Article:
Inside Report: Not Secret CIA
12/3/2001 12:00:00 AM - Robert Novak
WASHINGTON -- Exposure of CIA operative Johnny (Mike) Spann's identity as the first American killed in Afghanistan is viewed by surprised intelligence insiders as an effort by Director George Tenet to boost the embattled CIA's prestige.
Old CIA hands were shocked by the breaking of the old rule keeping secret the names of agents in order to protect their family and associates (in this case, undercover Pakistanis and Tajiks). The rule was violated, according to the insiders, because the CIA needs publicity after the massive intelligence failure of Sept. 11. The death of a heroic agent makes the agency look better.
This incident intensifies congressional criticism of Tenet, with intelligence experts suggesting that a badly planned interrogation of Taliban prisoners cost Spann his life.
UNHAPPY WITH GALE
The rising tide of conservative discontent with the Bush administration has now targeted the Cabinet member who was the darling of the Right when liberals fought against her confirmation by the Senate: Interior Secretary Gale Norton.
Ranchers and farmers are bitter, contending that Norton betrayed them and failed to be a champion of private landowners. They accuse her of continuing the anti-private property rights policies of Bruce Babbitt, her Clinton administration predecessor.
Farmers in Oregon's Klamath Basin complain Norton has not backed them in their battle against environmentalists who seek to restrict their access to water. Norton also has agreed with environmentalists to place new species on the Endangered Species List. She was subjected to hostile questioning on this issue after speaking recently to the conservative Federalist Society in Washington.
Senate Majority Leader Tom Daschle's desire to hold only sham Senate sessions the week of Dec. 10 coincides with major Democratic fund-raising in the Midwest and West Coast.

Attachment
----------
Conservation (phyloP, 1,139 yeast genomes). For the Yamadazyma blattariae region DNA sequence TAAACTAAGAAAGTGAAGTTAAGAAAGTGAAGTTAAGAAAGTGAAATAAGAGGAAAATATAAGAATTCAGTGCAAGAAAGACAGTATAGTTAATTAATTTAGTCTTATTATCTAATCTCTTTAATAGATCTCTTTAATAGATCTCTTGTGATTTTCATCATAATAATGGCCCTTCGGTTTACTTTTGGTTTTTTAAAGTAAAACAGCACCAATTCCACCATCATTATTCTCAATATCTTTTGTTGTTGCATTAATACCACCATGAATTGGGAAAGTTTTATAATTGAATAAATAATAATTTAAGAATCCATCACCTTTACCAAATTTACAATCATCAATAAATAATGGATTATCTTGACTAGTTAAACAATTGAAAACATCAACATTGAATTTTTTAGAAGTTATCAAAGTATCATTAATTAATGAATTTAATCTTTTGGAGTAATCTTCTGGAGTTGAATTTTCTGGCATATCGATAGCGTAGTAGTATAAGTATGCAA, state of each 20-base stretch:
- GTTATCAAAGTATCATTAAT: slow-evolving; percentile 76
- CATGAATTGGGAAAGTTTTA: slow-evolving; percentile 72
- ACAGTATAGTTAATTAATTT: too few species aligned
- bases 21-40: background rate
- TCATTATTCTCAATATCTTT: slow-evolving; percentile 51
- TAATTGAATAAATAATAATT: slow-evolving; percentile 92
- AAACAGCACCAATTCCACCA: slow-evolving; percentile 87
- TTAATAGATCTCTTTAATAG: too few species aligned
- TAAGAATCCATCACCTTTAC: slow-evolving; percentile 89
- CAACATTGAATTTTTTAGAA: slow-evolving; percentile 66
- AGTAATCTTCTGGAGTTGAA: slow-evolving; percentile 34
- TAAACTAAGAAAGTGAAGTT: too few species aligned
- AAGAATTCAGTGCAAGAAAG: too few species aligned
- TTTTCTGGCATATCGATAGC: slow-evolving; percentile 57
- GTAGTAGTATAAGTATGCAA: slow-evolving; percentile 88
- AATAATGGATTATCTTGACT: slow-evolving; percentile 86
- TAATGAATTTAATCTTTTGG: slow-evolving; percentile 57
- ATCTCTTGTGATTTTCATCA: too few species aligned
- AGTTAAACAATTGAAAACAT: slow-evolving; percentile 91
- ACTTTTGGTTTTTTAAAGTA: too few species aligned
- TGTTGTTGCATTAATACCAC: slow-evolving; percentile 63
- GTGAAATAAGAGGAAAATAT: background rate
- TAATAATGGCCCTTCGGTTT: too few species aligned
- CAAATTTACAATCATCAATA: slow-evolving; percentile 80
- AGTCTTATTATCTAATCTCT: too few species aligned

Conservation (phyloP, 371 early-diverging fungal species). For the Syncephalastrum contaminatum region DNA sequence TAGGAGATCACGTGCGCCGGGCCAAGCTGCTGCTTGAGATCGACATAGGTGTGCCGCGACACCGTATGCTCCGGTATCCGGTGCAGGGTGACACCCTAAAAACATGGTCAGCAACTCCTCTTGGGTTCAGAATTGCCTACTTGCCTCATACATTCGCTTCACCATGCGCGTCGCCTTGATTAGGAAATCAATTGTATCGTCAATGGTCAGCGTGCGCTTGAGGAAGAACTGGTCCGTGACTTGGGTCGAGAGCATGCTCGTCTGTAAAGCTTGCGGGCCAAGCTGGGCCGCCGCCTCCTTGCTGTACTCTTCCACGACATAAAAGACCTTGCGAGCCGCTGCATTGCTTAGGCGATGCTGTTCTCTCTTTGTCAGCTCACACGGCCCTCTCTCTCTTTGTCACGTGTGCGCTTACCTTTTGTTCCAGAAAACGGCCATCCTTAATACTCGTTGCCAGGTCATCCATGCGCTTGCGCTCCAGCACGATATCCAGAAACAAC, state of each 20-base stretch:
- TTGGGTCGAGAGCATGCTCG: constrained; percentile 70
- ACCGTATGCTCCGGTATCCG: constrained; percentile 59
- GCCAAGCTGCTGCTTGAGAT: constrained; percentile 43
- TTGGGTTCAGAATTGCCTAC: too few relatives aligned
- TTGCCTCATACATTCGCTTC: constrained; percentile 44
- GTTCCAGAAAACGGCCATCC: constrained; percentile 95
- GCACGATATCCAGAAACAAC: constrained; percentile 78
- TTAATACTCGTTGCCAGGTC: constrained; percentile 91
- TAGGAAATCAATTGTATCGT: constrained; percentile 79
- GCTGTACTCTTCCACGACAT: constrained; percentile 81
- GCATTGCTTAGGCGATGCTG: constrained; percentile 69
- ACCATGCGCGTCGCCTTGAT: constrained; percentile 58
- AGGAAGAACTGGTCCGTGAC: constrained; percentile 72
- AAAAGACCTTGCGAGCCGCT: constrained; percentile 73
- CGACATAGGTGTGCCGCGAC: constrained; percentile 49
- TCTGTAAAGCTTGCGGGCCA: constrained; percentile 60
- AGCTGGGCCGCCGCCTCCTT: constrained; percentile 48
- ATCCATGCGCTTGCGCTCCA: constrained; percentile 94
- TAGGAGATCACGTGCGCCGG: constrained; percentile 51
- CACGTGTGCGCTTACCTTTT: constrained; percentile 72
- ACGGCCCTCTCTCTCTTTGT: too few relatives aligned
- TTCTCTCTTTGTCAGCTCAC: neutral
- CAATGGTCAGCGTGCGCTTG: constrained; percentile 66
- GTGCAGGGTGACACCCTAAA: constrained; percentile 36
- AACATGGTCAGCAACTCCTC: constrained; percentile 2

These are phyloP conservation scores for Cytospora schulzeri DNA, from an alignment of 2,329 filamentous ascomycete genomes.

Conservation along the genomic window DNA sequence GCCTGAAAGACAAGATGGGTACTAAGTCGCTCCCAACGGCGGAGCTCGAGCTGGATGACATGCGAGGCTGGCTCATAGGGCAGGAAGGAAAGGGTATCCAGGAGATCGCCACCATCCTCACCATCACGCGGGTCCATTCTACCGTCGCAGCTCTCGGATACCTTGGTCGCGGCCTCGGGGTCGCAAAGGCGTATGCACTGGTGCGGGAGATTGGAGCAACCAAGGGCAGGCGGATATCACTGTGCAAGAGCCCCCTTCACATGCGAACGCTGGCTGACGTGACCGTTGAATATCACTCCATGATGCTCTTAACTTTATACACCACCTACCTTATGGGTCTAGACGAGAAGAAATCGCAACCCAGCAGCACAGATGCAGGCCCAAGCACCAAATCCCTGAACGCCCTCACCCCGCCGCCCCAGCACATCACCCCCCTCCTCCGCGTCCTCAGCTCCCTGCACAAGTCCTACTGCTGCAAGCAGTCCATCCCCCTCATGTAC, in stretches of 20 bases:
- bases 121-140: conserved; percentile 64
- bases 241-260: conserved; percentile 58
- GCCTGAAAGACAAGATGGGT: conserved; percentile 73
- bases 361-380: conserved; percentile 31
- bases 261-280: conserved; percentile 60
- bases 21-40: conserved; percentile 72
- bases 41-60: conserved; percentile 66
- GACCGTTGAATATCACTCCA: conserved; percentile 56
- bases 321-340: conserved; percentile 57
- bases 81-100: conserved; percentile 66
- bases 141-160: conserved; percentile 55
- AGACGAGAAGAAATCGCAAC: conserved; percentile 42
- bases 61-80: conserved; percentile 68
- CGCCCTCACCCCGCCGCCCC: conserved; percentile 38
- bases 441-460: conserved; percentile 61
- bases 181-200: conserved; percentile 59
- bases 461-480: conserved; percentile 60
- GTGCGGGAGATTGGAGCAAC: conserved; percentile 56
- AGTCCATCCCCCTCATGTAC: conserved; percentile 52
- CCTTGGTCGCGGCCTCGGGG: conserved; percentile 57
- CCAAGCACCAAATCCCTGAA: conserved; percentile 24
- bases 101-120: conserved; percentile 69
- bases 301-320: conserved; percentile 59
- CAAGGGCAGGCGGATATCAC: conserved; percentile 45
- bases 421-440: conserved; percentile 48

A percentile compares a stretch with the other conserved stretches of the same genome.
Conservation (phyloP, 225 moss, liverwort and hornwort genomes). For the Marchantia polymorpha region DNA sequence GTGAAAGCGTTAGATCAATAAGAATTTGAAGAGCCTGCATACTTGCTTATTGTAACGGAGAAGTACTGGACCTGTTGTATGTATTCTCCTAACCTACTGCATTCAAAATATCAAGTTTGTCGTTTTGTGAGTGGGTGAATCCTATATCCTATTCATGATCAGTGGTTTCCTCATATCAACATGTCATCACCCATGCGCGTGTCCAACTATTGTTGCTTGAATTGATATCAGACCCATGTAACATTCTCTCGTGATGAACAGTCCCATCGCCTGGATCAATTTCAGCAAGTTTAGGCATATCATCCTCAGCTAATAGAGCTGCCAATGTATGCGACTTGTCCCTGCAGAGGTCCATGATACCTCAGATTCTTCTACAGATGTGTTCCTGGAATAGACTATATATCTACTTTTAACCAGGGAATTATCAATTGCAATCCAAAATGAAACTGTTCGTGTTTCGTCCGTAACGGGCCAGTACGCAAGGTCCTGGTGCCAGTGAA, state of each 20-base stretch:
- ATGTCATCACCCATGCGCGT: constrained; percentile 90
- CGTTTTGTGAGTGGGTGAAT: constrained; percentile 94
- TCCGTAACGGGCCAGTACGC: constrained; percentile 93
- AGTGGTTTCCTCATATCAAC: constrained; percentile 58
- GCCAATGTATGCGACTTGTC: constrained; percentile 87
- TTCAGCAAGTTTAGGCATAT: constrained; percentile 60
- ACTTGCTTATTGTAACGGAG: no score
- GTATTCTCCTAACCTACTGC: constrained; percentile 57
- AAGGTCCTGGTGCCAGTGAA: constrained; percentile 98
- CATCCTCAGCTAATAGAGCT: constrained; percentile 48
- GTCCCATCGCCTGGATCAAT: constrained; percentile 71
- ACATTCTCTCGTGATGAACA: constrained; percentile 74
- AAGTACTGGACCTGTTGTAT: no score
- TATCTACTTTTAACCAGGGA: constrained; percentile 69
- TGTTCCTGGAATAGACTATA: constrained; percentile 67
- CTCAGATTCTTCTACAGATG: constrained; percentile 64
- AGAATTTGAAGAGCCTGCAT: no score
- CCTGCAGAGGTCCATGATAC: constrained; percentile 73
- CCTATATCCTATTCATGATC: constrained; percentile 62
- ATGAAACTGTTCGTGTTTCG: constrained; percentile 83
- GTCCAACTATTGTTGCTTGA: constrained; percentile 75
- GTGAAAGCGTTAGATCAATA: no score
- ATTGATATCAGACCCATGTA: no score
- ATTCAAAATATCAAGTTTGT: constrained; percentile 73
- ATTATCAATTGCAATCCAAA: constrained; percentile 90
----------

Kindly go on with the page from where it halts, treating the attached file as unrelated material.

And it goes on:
Daschle contends that a week free of Senate sessions will enable committees to expedite their work product prior to adjournment. It also enables Daschle and other Senate Democratic leaders to join a money-raising tour with stops in Detroit, Kansas City, Los Angeles, San Francisco and California's Silicon Valley.
A footnote: With so little time left in this year's session, the economic stimulus bill is in jeopardy despite Wednesday's agreement for bipartisan, bicameral negotiations.
A Zogby poll shows Sen. Bob Smith of New Hampshire would lose the Republican Senate primary in 2002 to Rep. John E. Sununu by more than 20 points if the election were today.
The Oct. 24 survey by John Zogby, commissioned by Sununu, shows a gap of 45.3 percent to 22.2 percent. It indicates only 26.4 percent of New Hampshire Republicans favor Smith's re-election, displaying unprecedented weakness for an incumbent. Smith's troubles inside the GOP began with his temporary departure from the party in 1999 during his failed campaign for president.
Smith is bitter about non-support from his Senate colleagues and the neutrality by Sen. Bill Frist of Tennessee, chairman of the National Republican Senatorial Committee. Smith has noted to friends that 22 Democratic senators showed up when Gov. Jeanne Shaheen, the Democratic challenger for Smith's Senate seat, held a recent Washington fund-raiser.
UNHAPPY IN NEW JERSEY
Bret Schundler, in a memo to supporters under the subtitle "Why We Lost," blamed New Jersey's Republican establishment for his lopsided defeat for governor by Democrat Jim McGreevey.
"Right through to election day," said Schundler, "a handful of Republican insiders assailed me as being 'extreme,' even though my positions on the issues they cited are the same as those of our president, whom these same insiders say they support." This charge, he continued, "gave liberal reporters in the media the excuse they wanted to caricature me as being out of the mainstream."
A footnote: Although Republican leaders starting with President Bush did not come to New Jersey to campaign for Schundler, his supporters are especially upset by Sen. John McCain's nonappearance. McCain had telephoned Schundler to compliment him on his primary victory, but one of the senator's aides told Schundler's office that McCain campaigned only for campaign finance reform supporters.